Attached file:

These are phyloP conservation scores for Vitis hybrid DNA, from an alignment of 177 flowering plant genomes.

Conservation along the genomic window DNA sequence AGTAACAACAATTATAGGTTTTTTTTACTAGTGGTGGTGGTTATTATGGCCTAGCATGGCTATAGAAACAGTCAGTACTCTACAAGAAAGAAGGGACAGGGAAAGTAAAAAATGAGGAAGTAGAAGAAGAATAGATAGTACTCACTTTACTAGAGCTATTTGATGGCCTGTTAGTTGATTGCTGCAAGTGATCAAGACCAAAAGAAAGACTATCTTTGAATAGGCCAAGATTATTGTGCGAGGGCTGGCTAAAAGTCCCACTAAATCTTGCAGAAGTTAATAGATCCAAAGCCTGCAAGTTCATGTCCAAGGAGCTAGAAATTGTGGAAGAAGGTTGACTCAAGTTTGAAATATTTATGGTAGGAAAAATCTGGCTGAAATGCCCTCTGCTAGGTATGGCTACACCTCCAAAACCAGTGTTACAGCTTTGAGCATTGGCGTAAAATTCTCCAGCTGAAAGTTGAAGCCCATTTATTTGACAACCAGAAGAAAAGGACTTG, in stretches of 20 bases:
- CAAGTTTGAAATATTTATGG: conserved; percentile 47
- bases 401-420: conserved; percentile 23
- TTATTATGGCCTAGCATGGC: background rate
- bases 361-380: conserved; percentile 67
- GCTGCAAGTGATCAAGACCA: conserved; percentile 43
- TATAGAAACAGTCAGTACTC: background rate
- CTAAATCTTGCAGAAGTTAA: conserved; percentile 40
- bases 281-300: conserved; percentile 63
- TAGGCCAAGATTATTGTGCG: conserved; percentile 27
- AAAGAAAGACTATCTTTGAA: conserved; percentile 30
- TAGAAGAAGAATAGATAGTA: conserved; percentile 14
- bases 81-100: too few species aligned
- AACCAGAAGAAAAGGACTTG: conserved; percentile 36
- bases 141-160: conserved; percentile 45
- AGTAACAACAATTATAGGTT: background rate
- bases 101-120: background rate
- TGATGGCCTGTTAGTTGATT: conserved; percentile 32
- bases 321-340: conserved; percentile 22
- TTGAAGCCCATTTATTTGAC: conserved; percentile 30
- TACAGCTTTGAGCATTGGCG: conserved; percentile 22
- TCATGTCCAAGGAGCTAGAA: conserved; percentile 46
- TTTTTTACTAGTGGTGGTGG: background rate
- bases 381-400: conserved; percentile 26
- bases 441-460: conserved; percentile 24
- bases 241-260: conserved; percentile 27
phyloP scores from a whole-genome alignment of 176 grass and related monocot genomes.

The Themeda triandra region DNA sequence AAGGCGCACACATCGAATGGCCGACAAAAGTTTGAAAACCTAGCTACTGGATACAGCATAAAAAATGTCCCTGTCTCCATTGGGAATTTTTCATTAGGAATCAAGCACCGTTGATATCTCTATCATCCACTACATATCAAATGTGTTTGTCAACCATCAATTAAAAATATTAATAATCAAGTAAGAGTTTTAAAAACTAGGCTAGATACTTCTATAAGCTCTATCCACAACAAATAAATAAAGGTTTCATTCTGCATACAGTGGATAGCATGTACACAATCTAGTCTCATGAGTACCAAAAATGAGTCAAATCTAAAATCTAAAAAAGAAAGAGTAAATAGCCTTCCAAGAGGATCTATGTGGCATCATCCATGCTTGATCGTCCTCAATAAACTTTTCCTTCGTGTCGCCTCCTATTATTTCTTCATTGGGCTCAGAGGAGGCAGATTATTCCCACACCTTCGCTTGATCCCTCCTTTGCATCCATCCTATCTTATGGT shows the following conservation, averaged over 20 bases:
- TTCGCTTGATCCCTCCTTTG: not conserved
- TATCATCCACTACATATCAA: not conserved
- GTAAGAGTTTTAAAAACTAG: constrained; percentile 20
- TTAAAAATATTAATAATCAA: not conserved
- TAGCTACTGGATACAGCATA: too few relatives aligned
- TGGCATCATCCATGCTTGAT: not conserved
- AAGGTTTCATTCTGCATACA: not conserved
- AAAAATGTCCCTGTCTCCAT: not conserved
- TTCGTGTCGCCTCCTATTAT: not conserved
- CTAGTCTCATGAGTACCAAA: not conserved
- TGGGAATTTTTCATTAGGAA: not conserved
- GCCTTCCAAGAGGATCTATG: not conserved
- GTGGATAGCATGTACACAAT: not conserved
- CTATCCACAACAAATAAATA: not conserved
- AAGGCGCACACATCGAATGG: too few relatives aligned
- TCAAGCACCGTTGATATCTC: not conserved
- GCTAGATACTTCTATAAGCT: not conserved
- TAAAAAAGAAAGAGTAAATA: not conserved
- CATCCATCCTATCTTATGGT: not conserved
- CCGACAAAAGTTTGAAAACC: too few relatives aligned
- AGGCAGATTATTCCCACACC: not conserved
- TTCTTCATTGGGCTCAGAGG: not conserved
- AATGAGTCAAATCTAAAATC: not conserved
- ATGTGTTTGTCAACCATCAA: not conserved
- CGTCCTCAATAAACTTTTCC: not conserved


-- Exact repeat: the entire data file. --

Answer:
These are phyloP conservation scores for Vitis hybrid DNA, from an alignment of 177 flowering plant genomes.

Conservation along the genomic window DNA sequence AGTAACAACAATTATAGGTTTTTTTTACTAGTGGTGGTGGTTATTATGGCCTAGCATGGCTATAGAAACAGTCAGTACTCTACAAGAAAGAAGGGACAGGGAAAGTAAAAAATGAGGAAGTAGAAGAAGAATAGATAGTACTCACTTTACTAGAGCTATTTGATGGCCTGTTAGTTGATTGCTGCAAGTGATCAAGACCAAAAGAAAGACTATCTTTGAATAGGCCAAGATTATTGTGCGAGGGCTGGCTAAAAGTCCCACTAAATCTTGCAGAAGTTAATAGATCCAAAGCCTGCAAGTTCATGTCCAAGGAGCTAGAAATTGTGGAAGAAGGTTGACTCAAGTTTGAAATATTTATGGTAGGAAAAATCTGGCTGAAATGCCCTCTGCTAGGTATGGCTACACCTCCAAAACCAGTGTTACAGCTTTGAGCATTGGCGTAAAATTCTCCAGCTGAAAGTTGAAGCCCATTTATTTGACAACCAGAAGAAAAGGACTTG, in stretches of 20 bases:
- CAAGTTTGAAATATTTATGG: conserved; percentile 47
- bases 401-420: conserved; percentile 23
- TTATTATGGCCTAGCATGGC: background rate
- bases 361-380: conserved; percentile 67
- GCTGCAAGTGATCAAGACCA: conserved; percentile 43
- TATAGAAACAGTCAGTACTC: background rate
- CTAAATCTTGCAGAAGTTAA: conserved; percentile 40
- bases 281-300: conserved; percentile 63
- TAGGCCAAGATTATTGTGCG: conserved; percentile 27
- AAAGAAAGACTATCTTTGAA: conserved; percentile 30
- TAGAAGAAGAATAGATAGTA: conserved; percentile 14
- bases 81-100: too few species aligned
- AACCAGAAGAAAAGGACTTG: conserved; percentile 36
- bases 141-160: conserved; percentile 45
- AGTAACAACAATTATAGGTT: background rate
- bases 101-120: background rate
- TGATGGCCTGTTAGTTGATT: conserved; percentile 32
- bases 321-340: conserved; percentile 22
- TTGAAGCCCATTTATTTGAC: conserved; percentile 30
- TACAGCTTTGAGCATTGGCG: conserved; percentile 22
- TCATGTCCAAGGAGCTAGAA: conserved; percentile 46
- TTTTTTACTAGTGGTGGTGG: background rate
- bases 381-400: conserved; percentile 26
- bases 441-460: conserved; percentile 24
- bases 241-260: conserved; percentile 27
phyloP scores from a whole-genome alignment of 176 grass and related monocot genomes.

The Themeda triandra region DNA sequence AAGGCGCACACATCGAATGGCCGACAAAAGTTTGAAAACCTAGCTACTGGATACAGCATAAAAAATGTCCCTGTCTCCATTGGGAATTTTTCATTAGGAATCAAGCACCGTTGATATCTCTATCATCCACTACATATCAAATGTGTTTGTCAACCATCAATTAAAAATATTAATAATCAAGTAAGAGTTTTAAAAACTAGGCTAGATACTTCTATAAGCTCTATCCACAACAAATAAATAAAGGTTTCATTCTGCATACAGTGGATAGCATGTACACAATCTAGTCTCATGAGTACCAAAAATGAGTCAAATCTAAAATCTAAAAAAGAAAGAGTAAATAGCCTTCCAAGAGGATCTATGTGGCATCATCCATGCTTGATCGTCCTCAATAAACTTTTCCTTCGTGTCGCCTCCTATTATTTCTTCATTGGGCTCAGAGGAGGCAGATTATTCCCACACCTTCGCTTGATCCCTCCTTTGCATCCATCCTATCTTATGGT shows the following conservation, averaged over 20 bases:
- TTCGCTTGATCCCTCCTTTG: not conserved
- TATCATCCACTACATATCAA: not conserved
- GTAAGAGTTTTAAAAACTAG: constrained; percentile 20
- TTAAAAATATTAATAATCAA: not conserved
- TAGCTACTGGATACAGCATA: too few relatives aligned
- TGGCATCATCCATGCTTGAT: not conserved
- AAGGTTTCATTCTGCATACA: not conserved
- AAAAATGTCCCTGTCTCCAT: not conserved
- TTCGTGTCGCCTCCTATTAT: not conserved
- CTAGTCTCATGAGTACCAAA: not conserved
- TGGGAATTTTTCATTAGGAA: not conserved
- GCCTTCCAAGAGGATCTATG: not conserved
- GTGGATAGCATGTACACAAT: not conserved
- CTATCCACAACAAATAAATA: not conserved
- AAGGCGCACACATCGAATGG: too few relatives aligned
- TCAAGCACCGTTGATATCTC: not conserved
- GCTAGATACTTCTATAAGCT: not conserved
- TAAAAAAGAAAGAGTAAATA: not conserved
- CATCCATCCTATCTTATGGT: not conserved
- CCGACAAAAGTTTGAAAACC: too few relatives aligned
- AGGCAGATTATTCCCACACC: not conserved
- TTCTTCATTGGGCTCAGAGG: not conserved
- AATGAGTCAAATCTAAAATC: not conserved
- ATGTGTTTGTCAACCATCAA: not conserved
- CGTCCTCAATAAACTTTTCC: not conserved